Thyssenkrupp is building an engine and electric motor parts plant in Hungary.

Construction of a new factory in Pecs in the southwest of the country starts in September at a cost of about EUR50m.

The site will make valve train parts and electric motor components.

Start of production is planned for the end of 2020.

The new plant will create around 200 new jobs in the coming years.

Karsten Kroos, CEO of Thyssenkruppss automotive division, said: "CO2 avoidance in fleet consumption remains one of the key challenges for our customers.

"Our powertrain technology offers them solutions precisely for this - both for highly efficient IC engines and for hybrid or all-electric powertrains.

"With our new investment in Hungary we are expanding not only our production network in Europe but also our product portfolio and manufacturing
electric motor components outside Germany for the first time."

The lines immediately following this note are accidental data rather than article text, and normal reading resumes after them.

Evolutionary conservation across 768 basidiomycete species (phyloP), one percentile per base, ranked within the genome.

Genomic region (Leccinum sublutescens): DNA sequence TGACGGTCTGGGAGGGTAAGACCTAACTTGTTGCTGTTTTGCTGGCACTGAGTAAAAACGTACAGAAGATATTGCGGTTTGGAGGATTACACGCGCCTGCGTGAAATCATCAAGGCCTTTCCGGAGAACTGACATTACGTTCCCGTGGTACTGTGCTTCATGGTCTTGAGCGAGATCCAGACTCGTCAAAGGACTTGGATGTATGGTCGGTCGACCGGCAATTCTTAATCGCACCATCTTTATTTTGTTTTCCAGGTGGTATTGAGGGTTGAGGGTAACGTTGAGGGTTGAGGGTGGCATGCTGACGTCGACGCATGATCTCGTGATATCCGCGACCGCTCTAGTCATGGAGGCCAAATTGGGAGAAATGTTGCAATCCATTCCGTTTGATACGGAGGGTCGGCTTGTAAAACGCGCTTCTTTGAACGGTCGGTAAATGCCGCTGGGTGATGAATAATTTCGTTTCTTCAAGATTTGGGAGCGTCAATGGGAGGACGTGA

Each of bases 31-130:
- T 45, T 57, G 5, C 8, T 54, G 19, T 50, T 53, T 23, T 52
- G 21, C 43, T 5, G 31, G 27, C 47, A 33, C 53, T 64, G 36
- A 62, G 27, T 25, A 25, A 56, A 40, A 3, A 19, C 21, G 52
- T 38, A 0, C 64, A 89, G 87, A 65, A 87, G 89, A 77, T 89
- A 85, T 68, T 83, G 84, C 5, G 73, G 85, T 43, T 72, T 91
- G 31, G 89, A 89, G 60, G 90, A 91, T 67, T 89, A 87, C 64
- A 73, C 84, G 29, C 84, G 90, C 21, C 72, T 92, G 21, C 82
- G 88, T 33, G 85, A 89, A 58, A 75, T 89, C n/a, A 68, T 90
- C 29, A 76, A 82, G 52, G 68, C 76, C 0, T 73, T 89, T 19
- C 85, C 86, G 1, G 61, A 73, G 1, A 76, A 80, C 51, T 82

Thyssenkrupp has recently received orders from customers to develop and supply assembled rotor shafts for major EV platforms. The company already manufactures these key electric motor components in Ilsenburg in Saxony-Anhalt, Germany, and will add production in Hungary with the new factory.

Thyssenkrupp claims to be one of the fastest-growing automotive suppliers in Hungary.

Over the past three years the company has invested EUR150m euros setting up and expanding new components plants in the country.

In addition to a software development centre in Budapest, the company operates production sites for steering systems, powertrain components, springs and stabilisers in Jaszfanyszaru and Debrecen.

It also has an axle assembly plant and a steel service centre for automotive customers in Gyor.

So far, Thyssenkrupp employs 2,000 people at six sites in Hungary.

In June, the supplier opened a new automotive components plant in Sibiu, Romania producing dampers for customers including Daimler, Jaguar Land Rover and Porsche. The company built the new factory at a cost of around EUR60m (US$68m).